Belaboring the Obvious

Saturday, February 13, 2010

Might this be a more pervasive problem...

... than even Greenwald surmises?

Glenn looks at this from the viewpoint of how Guantanamo has perverted the justice system, and he's, to my mind, quite right in his estimation.

However, I've been thinking about this at a more mundane level for some time. Where I live, jury duty is a protracted business. One must be on call and available for three months, every three years, so, more than people in other areas, I find myself called for a lot of trials.

Invariably, during those jury deliberations, there is a tendency on the part of jurors to dispose of cases quickly, and jury forepersons will often call for an initial vote without much deliberation. Often, those initial votes produce, roughly averaged, a two-thirds majority for conviction. Only when there are holdouts does the actual business of deliberation and examination of the evidence begin, and not always in earnest.

This general trend to unqualified belief in the government's position has bothered me, because it runs counter to the whole point of a "jury of one's peers." That principle, long-held in jurisprudence, assumes that ordinary people, in the face of the considerable accumulated power of the government, will be more inclined to defend the innocence of one of their own than to side with a powerful state that could just as easily, capriciously or mistakenly, put them in jeopardy, too.

And yet, in practice, exactly the opposite happens. Certainly, in some instances, the government's case affirms racial or ethnic prejudices in a given jury. I've seen that happen. But, for the largest part, the most powerful force in effect at the moment deliberations begin is the mere fact that the prosecution has brought a case to trial. For the largest percentage of jurors, that seems to lend more credence to the proceedings than the evidence presented. That's the near-religious faith in the government's infallibility of which Greenwald speaks.

That's a very worrisome trend, for a whole host of reasons. First, of course, is that the average juror is unaware of the circumstances leading to trial--the desperation to produce a suspect might lead an investigation to people who are innocent. Second, the average juror is likely not to understand the ways in which a prosecutor can lead a jury to conclusions that the evidence does not support (I've seen prosecutors use opening and closing remarks, for example, to assert a truth for which they presented no evidence whatsoever, and that works on some jurors). Nor do jurors see the increasingly bitter relationship between prosecutors and defense lawyers regarding the production of evidence (I've seen prosecutors hand previously-undisclosed evidence to the defense moments before a trial began, when there's no time to evaluate that evidence, in order to technically comply with rules of discovery and yet still leave the defense at a disadvantage), and the general trend of prosecutors to see winning cases as the highest priority, with truth and justice of considerably lesser importance.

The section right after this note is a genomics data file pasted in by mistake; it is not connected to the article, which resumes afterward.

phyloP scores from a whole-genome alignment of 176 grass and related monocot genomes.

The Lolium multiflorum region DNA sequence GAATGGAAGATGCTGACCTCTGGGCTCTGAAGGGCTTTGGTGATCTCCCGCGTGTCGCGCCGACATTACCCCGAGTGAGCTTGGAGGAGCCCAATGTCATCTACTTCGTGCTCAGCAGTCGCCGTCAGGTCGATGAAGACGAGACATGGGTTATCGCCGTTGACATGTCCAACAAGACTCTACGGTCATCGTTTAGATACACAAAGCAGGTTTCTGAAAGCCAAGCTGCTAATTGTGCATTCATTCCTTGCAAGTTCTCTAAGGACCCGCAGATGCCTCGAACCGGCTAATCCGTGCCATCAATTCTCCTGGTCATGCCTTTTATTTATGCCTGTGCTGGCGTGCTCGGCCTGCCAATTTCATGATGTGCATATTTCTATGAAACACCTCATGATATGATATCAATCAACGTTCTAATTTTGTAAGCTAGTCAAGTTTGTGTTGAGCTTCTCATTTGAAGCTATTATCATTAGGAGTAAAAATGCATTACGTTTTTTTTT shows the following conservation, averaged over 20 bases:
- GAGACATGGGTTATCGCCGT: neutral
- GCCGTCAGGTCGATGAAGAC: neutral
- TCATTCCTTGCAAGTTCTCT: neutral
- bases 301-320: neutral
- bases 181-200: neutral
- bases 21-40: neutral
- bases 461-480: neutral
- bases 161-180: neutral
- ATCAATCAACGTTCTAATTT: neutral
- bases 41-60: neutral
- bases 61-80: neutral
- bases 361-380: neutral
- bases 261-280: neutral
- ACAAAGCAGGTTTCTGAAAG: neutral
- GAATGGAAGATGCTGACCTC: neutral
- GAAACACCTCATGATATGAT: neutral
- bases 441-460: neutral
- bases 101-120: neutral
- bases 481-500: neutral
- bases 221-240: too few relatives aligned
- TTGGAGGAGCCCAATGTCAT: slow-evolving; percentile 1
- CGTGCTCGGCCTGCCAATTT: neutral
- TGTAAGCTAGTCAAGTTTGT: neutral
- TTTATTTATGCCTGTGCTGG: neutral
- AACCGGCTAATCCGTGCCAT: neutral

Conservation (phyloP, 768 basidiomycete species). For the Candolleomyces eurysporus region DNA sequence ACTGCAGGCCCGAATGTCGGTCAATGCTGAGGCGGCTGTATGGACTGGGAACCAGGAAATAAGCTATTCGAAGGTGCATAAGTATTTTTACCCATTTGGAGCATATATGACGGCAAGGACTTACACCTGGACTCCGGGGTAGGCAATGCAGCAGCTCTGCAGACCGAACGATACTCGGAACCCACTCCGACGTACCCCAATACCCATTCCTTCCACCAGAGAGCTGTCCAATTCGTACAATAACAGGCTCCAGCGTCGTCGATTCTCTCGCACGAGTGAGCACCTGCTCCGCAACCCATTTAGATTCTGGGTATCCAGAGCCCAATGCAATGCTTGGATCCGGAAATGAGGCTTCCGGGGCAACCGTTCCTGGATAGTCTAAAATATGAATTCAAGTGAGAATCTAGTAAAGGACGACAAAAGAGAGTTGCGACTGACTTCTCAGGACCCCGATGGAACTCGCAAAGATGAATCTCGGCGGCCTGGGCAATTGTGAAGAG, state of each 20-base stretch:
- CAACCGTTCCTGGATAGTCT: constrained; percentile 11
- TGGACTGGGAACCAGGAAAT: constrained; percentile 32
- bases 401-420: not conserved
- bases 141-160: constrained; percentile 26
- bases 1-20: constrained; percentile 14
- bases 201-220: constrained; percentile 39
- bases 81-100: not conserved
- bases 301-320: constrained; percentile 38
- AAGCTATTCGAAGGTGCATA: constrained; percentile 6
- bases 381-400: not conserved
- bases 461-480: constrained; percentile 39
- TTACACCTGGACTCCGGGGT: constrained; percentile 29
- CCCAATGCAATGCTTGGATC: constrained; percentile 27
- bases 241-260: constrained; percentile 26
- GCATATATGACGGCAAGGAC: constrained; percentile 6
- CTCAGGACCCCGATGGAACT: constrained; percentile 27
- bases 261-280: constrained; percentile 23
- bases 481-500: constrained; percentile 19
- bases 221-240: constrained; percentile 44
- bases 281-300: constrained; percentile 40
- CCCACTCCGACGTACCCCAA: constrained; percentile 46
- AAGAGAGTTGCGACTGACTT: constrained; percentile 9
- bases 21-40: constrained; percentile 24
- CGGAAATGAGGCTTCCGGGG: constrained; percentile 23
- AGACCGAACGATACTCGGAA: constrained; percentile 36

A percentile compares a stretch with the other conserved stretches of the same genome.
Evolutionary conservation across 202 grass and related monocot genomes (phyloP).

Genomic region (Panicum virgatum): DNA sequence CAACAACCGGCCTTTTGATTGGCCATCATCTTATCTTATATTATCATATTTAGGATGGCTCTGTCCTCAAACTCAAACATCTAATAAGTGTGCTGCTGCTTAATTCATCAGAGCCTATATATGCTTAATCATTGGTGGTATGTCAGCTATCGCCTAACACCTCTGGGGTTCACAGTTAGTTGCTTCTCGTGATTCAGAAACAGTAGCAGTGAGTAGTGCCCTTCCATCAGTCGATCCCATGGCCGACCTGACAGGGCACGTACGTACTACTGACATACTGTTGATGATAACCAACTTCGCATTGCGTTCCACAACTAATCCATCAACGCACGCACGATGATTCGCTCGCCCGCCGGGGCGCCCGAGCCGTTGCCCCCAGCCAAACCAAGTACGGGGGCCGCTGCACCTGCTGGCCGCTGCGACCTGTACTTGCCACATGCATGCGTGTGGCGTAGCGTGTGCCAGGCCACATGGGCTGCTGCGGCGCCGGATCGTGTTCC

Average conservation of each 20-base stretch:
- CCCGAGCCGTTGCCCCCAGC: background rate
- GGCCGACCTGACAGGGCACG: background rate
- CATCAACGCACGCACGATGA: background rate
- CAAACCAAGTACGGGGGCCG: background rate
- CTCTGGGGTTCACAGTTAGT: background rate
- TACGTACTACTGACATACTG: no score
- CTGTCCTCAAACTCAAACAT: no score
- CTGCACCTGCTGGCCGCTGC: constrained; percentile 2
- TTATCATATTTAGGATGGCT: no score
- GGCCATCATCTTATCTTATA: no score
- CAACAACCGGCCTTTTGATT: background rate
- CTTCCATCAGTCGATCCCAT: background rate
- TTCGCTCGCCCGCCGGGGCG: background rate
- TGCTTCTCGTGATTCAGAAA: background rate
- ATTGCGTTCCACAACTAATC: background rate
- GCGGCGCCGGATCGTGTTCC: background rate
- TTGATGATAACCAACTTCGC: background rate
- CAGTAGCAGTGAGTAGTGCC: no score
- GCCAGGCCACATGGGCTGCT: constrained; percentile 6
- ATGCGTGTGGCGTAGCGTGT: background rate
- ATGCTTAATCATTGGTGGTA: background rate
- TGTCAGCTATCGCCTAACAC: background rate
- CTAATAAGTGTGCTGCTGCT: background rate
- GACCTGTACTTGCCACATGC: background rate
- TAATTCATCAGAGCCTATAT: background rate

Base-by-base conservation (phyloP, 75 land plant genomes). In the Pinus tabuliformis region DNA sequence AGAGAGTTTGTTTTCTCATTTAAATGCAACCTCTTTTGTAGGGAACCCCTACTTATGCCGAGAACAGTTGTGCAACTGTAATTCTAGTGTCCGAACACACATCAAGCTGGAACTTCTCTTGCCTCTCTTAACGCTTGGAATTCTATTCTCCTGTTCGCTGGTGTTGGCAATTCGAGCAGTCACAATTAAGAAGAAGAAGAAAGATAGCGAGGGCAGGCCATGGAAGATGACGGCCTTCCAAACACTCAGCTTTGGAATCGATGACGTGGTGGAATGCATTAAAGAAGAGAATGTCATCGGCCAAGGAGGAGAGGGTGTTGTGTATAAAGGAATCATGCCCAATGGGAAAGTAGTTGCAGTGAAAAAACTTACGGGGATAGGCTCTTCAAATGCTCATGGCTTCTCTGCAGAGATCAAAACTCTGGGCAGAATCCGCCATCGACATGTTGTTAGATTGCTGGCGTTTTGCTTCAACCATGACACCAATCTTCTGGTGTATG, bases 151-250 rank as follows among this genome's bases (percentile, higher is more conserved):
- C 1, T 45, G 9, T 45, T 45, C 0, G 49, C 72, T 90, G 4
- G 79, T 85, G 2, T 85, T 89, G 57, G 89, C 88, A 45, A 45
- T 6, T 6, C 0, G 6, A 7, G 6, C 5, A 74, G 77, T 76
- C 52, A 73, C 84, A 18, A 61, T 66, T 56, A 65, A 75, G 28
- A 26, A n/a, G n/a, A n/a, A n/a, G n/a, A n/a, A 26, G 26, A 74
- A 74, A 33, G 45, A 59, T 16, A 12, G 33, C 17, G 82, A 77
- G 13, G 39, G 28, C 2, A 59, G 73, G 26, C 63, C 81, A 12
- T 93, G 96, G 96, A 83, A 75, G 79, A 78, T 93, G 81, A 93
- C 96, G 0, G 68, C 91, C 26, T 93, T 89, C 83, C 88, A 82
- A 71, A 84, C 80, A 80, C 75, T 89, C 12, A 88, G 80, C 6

I don't have any firm conclusions about the reasons for this phenomenon, just best guesses. Media and politicians focus on crime because it's a hot-button issue for most people. People, quite naturally, fear having their lives disrupted by criminals, and it's of little consolation to them that per capita crime rates have, in the very long term, been declining. To many people, that's just statistics, and doesn't have the emotional impact of the nightly news.

Civics education may play a role, too. I've encountered jurors who adamantly believe that the entire system is backwards--that the proper way to proceed is the assumption of guilt, not innocence (and, when asked if they themselves would prefer that sort of treatment, often answer that they're not criminals, and if brought to trial could easily prove they were not guilty--a self-delusion if ever there was one).

For most of the last century, the state has also enlisted science as its ally, even though the question of whether or not the science is properly applied or is rigorous enough to be conclusive is still an open question in most trials, and most jurors are ill-equipped to evaluate scientific findings, no matter how many episodes of CSI they may have watched. Perhaps the most egregious recent example is that of the use of fingerprint analysis to arrest Brandon Mayfield, an Oregon lawyer accused of complicity in the Madrid train bombings. The FBI specifically, and law enforcement generally, has promoted in the public mind the notion that fingerprint evidence is specific, unique and foolproof (in some absolute sense, this is true--even identical twins have different fingerprints), and yet, the Mayfield case showed that the manner in which fingerprint evidence is interpreted is perishingly far from conclusive and absolute. (Mayfield's case also shows fairly clearly that loose interpretation of the evidence may simply be the wedge by which the state manipulates the judicial system toward a desired end. Mayfield was a family law lawyer with connections to the Muslim community and was assumed by the government--without any evidence--to be a material witness in the aiding and abetting of terrorism, in part because he defended one of the so-called Portland Seven. His arrest on the fingerprint evidence enabled exceedingly broad search warrants of his home and office which the government hoped would yield incriminating evidence, or items which could be nuanced as material support for terrorism. Those search warrants would likely not have been approved by any court without the FBI affirmation of a positive fingerprint match--evidence which turned out to be completely erroneous and which was based on inadequate and superficial analysis. Why the government decided to look at Mayfield's fingerprint for a match--among the hundreds of millions of individual prints in its files--hasn't been properly explained.)